Reference > William Shakespeare > The Oxford Shakespeare > Richard III.
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William Shakespeare (1564–1616).  The Oxford Shakespeare.  1914.
 
The Tragedy of King Richard the Third
 
Act V. Scene I.
 
Salisbury.  An open Place.
 
Enter the Sheriff and Guard, with BUCKINGHAM, led to execution.
  Buck.  Will not King Richard let me speak with him?
  Sher.  No, my good lord; therefore be patient.
  Buck.  Hastings, and Edward’s children, Grey and Rivers,        5
Holy King Henry, and thy fair son Edward,
Vaughan, and all that have miscarried
By underhand corrupted foul injustice,
If that your moody discontented souls
Do through the clouds behold this present hour,        10
Even for revenge mock my destruction!
This is All-Souls’ day, fellows, is it not?
  Sher.  It is, my lord.
  Buck.  Why, then All-Souls’ day is my body’s doomsday.
This is the day that, in King Edward’s time,        15
I wish’d might fall on me, when I was found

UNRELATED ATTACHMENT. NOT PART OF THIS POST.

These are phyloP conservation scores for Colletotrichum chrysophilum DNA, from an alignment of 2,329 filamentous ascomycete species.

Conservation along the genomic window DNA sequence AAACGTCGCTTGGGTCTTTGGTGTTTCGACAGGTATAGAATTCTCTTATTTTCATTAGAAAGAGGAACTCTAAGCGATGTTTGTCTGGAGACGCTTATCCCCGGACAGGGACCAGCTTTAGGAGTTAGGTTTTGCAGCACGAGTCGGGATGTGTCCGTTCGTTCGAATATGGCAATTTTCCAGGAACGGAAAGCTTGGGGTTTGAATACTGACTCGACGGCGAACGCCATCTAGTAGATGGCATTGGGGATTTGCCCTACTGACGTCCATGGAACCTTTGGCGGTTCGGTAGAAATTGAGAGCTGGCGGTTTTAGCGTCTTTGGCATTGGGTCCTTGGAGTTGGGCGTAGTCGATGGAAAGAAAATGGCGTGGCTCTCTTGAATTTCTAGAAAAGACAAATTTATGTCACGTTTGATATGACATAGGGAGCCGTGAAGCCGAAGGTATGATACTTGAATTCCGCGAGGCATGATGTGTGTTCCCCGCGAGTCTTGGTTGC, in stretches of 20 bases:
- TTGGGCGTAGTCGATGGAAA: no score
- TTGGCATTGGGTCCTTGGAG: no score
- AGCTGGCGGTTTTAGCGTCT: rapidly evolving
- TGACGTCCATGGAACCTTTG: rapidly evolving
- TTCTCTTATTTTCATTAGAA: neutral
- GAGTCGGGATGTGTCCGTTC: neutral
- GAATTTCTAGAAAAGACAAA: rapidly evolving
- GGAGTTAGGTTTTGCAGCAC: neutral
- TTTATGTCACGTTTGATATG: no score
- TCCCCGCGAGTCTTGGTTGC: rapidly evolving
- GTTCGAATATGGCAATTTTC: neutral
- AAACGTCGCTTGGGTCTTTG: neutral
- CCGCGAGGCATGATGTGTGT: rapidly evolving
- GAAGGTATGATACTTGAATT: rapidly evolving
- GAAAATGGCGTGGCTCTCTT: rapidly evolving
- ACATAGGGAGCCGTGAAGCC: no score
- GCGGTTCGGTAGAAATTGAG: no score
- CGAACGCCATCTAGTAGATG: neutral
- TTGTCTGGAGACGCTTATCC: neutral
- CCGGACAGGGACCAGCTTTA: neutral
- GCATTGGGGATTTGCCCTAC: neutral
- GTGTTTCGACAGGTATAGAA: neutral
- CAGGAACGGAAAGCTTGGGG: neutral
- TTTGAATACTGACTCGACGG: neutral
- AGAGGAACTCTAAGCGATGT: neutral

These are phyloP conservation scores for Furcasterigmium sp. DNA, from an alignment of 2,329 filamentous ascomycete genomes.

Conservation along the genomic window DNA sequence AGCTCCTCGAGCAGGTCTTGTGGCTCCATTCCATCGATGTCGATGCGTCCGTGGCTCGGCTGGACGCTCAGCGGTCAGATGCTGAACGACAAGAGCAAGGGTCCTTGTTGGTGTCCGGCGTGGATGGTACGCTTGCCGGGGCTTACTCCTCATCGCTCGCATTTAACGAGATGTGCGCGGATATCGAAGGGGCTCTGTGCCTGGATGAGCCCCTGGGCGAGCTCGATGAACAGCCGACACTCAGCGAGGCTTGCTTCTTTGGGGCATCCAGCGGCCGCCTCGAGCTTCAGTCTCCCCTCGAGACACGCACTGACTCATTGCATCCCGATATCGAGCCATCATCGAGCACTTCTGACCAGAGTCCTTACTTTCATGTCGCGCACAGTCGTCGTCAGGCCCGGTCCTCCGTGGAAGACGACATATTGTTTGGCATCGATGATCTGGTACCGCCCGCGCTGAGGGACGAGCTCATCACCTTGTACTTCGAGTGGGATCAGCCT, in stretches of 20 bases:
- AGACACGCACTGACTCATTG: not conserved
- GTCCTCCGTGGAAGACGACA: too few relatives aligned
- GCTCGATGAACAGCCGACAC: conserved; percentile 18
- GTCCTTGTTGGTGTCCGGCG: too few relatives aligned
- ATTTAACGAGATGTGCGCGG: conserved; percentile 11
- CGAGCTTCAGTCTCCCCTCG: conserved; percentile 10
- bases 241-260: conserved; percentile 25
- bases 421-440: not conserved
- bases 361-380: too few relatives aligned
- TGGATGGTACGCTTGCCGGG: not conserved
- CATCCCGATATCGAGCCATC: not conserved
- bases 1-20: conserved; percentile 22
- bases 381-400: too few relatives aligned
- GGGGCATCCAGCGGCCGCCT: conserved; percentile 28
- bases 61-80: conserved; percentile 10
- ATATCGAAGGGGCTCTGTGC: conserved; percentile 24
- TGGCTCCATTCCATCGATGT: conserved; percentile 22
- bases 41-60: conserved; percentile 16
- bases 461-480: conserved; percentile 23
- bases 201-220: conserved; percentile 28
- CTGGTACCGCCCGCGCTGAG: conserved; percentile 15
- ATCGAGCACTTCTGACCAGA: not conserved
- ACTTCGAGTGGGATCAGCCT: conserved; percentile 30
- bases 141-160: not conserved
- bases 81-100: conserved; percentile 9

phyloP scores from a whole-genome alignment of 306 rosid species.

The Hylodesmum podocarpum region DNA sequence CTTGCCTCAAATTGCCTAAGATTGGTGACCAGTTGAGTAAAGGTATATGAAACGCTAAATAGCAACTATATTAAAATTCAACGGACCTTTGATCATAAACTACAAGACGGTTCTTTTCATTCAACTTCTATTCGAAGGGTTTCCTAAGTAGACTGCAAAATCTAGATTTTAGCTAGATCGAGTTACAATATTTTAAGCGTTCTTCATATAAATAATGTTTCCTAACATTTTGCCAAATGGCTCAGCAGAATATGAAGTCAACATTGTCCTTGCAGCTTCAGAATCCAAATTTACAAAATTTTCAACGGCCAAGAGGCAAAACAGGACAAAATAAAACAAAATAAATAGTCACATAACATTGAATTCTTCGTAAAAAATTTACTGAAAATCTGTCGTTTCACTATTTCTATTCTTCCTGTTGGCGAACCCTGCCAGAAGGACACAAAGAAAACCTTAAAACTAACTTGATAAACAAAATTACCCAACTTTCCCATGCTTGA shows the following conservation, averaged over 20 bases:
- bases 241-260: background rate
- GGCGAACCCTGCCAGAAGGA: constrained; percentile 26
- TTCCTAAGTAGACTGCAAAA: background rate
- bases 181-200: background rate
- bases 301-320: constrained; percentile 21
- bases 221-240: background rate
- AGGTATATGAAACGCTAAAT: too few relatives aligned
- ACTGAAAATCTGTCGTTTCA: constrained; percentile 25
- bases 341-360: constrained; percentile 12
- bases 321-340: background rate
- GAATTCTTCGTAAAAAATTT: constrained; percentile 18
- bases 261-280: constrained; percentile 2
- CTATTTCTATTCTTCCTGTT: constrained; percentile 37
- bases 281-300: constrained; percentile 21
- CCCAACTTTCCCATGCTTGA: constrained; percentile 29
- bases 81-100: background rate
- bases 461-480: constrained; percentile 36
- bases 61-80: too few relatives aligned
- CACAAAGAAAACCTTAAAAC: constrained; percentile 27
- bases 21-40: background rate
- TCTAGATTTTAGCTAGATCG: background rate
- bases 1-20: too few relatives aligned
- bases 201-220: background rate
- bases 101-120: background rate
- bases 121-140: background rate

False to his children or his wife’s allies;
This is the day wherein I wish’d to fall
By the false faith of him whom most I trusted;
This, this All-Souls’ day to my fearful soul        20
Is the determin’d respite of my wrongs.
That high All-Seer which I dallied with
Hath turn’d my feigned prayer on my head,
And given in earnest what I begg’d in jest.
Thus doth he force the swords of wicked men        25
To turn their own points on their masters’ bosoms:
Thus Margaret’s curse falls heavy on my neck:
‘When he,’ quoth she, ‘shall split thy heart with sorrow,
Remember Margaret was a prophetess.’
Come, lead me, officers, to the block of shame:        30
Wrong hath but wrong, and blame the due of blame.  [Exeunt.
 
 
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